Chronic Sinusitis and Receiving Social Security Disability

Your sinuses are air-filled spaces in the bones of your face and head. They start forming before you are born, and some of them continue to grow until you are nearly 20 years old.

Your sinuses are found between and behind your eyes, at the back of your nasal cavity and on both sides of you nose in your cheeks. You have four pairs of sinuses, or a total of eight.

Your sinuses, like the inside of your nose, are lined with a thin, moist layer of tissue that is known as a mucous membrane. As you would guess, the mucous membrane produces mucous. This is the sticky, green stuff in your nose. Your mucous membranes also moisten air as you breathe it in.

Sinusitis, or sinus infection, is a disease where your nasal passages and sinuses become inflamed. Sinusitis can be either acute or chronic. Acute sinusitis refers to a sudden onset of the inflammation. Chronic sinusitis is when this infection is a long term, ongoing problem. This article will deal with this form of the disease.

Chronic sinusitis is a common problem in the United States. It is the fifth most common disease that is treated with antibiotics. Chronic sinusitis is a problem for about 32 million people in the United States each year. It is the reason for over 11.5 million doctor visits each year.

There are several, different signs and symptoms that you may have with chronic sinusitis. Some of these are:

  • Aching in your teeth and upper jaw
  • Halitosis (bad breath)
  • A reduced sense of taste and smell
  • Nausea
  • Drainage of a thick, greenish or yellow discharge from your nose or that goes down the back of your throat
  • Irritability or fatigue
  • A problem with breathing through your nose because of congestion or nasal obstruction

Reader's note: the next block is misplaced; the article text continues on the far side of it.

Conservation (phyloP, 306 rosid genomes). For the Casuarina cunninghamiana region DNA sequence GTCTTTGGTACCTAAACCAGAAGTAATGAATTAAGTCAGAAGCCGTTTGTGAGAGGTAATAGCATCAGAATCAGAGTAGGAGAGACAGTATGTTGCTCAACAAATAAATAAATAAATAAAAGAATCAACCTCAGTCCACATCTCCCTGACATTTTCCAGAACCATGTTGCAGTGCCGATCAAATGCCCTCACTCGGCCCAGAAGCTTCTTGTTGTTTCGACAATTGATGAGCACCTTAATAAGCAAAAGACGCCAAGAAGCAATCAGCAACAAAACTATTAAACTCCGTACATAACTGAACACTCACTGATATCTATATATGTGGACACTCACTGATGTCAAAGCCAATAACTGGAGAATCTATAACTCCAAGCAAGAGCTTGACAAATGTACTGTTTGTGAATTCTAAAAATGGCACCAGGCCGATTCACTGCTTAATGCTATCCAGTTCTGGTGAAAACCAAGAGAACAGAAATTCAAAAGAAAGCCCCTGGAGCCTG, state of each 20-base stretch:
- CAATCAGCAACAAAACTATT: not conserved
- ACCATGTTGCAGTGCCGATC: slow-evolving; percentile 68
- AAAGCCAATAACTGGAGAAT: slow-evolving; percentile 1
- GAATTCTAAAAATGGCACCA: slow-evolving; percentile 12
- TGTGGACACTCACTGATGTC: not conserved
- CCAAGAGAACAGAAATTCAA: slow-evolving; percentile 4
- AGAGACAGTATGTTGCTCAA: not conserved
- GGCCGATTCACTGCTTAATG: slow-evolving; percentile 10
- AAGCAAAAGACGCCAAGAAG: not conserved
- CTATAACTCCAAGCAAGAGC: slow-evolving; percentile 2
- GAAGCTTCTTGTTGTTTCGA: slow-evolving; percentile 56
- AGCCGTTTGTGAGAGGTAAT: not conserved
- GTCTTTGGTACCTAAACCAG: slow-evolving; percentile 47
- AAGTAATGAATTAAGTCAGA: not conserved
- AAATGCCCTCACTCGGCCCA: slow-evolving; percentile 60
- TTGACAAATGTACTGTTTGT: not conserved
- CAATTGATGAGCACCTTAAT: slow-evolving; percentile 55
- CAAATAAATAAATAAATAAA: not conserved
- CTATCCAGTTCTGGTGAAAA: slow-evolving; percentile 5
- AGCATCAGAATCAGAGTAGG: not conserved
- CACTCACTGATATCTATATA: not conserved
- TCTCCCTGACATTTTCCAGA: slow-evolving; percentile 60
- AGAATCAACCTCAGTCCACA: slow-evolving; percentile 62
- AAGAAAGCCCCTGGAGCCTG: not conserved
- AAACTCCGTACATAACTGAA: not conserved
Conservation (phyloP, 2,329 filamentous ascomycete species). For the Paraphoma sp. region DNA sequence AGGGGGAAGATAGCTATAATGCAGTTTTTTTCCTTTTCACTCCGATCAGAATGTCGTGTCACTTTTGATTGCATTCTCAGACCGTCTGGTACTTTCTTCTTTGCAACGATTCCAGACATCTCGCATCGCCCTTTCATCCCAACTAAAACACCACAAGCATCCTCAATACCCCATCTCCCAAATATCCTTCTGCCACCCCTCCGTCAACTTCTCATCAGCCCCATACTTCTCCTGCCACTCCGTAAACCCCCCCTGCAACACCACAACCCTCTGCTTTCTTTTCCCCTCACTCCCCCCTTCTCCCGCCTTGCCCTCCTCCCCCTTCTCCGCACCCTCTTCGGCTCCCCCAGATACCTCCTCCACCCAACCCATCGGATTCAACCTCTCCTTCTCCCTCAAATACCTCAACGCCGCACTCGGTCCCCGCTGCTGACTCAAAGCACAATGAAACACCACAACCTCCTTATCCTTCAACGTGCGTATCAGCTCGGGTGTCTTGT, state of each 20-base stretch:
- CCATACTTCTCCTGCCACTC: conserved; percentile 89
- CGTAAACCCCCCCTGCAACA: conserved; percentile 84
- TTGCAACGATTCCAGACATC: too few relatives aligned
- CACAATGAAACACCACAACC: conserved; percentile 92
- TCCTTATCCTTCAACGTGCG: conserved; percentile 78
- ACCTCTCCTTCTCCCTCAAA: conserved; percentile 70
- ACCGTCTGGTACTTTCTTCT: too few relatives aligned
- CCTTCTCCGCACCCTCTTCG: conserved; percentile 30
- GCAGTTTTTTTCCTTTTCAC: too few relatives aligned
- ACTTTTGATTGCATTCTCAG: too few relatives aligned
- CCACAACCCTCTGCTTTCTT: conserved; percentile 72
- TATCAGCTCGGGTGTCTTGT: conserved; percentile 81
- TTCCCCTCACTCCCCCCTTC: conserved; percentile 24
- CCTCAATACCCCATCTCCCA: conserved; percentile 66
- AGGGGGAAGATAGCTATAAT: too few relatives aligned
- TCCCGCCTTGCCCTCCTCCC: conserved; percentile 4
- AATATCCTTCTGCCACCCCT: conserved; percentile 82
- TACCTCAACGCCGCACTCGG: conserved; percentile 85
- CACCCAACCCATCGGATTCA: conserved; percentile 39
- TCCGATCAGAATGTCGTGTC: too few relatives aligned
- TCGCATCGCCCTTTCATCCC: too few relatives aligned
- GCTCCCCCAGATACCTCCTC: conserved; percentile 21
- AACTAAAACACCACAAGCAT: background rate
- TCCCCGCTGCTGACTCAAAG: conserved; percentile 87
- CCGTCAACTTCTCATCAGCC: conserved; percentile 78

• A cough that may be worse at night
  • Sore throat
  • Ear pain
  • Tenderness, swelling and pain around your nose, forehead, eyes or cheeks
  • A headache
  • Throbbing facial pain.

You or a loved one may have chronic sinusitis. Chronic sinusitis and/or complications resulting from or other conditions along with this disease may be why you are disabled and unable to work.

As a result, you may need help. You may need financial assistance.

You or your loved one may have applied for financial help from the Social Security Administration by applying for Social Security disability benefits or disability benefits because of the disability caused by chronic sinusitis and/or complications resulting from or other conditions along with this disease. Were you or your loved one denied?

If you or your loved one appeals the denial by the Social Security Administration, always remember. People who have a disability lawyer are approved more often than people who do not have a disability attorney representing them.

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Michelle Reichard

Michelle Reichard is the Online Marketing Specialist for LeadRival. She occasionally researches and writes articles for Connect with Michelle on Google+